If you are one of the millions of people whose savings are languishing in an account paying little or no interest, it might be time to act because you could be earning 4.25%, or more on your cash.
Earlier this week the Coventry building society warned that Britons have a collective £268bn sitting in easy and instant access accounts paying no interest – an increase of more than £9.6bnon a year ago.
After a long period when interest rates on savings accounts were so poor – typically zero or 0.1% – it appears that consumers have got out of the habit of moving their money to get a better deal.
But, fast forward to 2023, and interest rates are back to the point where this exercise is worthwhile. This week Ford Money relaunched its savings products and is offering 4.25% for those prepared to lock their money away for a year – or 4.5% for those signing up to its two-year bonds.
These are savings rates that seemed unthinkable, even until relatively recently.
“Just over a year ago, when the base rate was still at 0.10%, the best easy access account on the market was paying about 0.71% – today Zopa is offering 2.86%, four times as much,” Anna Bowes, who runs the Savings Champion website, said.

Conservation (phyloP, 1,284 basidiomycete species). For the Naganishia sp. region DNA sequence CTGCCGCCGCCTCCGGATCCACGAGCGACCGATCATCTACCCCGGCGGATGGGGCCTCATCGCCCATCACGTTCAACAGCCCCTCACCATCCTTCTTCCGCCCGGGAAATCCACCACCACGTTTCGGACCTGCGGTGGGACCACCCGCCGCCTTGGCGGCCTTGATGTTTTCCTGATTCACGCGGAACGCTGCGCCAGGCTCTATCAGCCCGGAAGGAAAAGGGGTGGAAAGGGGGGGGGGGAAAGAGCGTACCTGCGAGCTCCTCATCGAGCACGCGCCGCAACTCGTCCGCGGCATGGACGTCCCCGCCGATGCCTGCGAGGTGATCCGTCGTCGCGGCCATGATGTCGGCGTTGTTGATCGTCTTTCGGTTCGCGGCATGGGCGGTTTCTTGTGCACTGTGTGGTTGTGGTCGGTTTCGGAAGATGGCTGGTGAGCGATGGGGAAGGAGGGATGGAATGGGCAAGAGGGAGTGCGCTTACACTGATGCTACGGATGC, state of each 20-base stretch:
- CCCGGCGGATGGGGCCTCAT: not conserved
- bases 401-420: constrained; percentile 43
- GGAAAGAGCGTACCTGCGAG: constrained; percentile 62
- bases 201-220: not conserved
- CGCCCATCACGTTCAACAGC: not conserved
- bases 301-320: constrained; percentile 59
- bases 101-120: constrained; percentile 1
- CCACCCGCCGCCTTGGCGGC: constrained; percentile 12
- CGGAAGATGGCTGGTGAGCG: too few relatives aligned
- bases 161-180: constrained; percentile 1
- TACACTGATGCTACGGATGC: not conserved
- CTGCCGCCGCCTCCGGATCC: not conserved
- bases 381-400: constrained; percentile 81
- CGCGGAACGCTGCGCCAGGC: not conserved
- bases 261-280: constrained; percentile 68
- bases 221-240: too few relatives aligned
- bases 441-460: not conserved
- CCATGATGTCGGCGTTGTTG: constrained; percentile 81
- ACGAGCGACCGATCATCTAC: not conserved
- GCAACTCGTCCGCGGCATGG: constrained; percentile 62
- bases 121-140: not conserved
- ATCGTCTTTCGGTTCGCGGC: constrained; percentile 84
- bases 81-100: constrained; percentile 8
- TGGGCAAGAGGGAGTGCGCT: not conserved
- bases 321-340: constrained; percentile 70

“In terms of what that means for the pounds in your pocket, if you have £50,000 in an account paying 0.71%, that would produce interest of £355 a year. If you are instead earning 2.86%, your £50,000 would earn £1,430 per annum. People really need to check what they are getting. For example, Virgin Money is offering just 0.25% on its Everyday Saver easy access account. It’s important to make sure you are not languishing in one of these poor paying accounts,” she said.
Savers who want to keep some access to their money can get 3.35% by opting for a notice account. OakNorth Bank is offering that rate to savers prepared to give it 120 days (about four months) if they want to make a withdrawal. You can also get 3.2% on 90-day notice accounts with several other providers, which will be a better bet if you think you’ll need the money sooner.
While the big banks continue to pay low rates to online savers – typically 0.5%, customers can get significantly better rates even within the same bank, which makes it considerably easier to switch. For example, Barclays is paying 0.5% on its “everyday” saver, or a much more palatable 4% on its one-year flexible cash Isa.
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Jeremy Cox, head of strategy at the Coventry building society, says that towards the end of 2022 money going into interest-paying easy access accounts hit an all-time high of £1tn, but that more than £268bn of household savings was still sitting in accounts earning zero interest.
“As we enter the new year, rates of about 3% are readily available in the savings market and we expect money going into zero-paying easy access accounts to lower as savers shift money into higher-rate accounts to maximise their savings pots,” Cox said.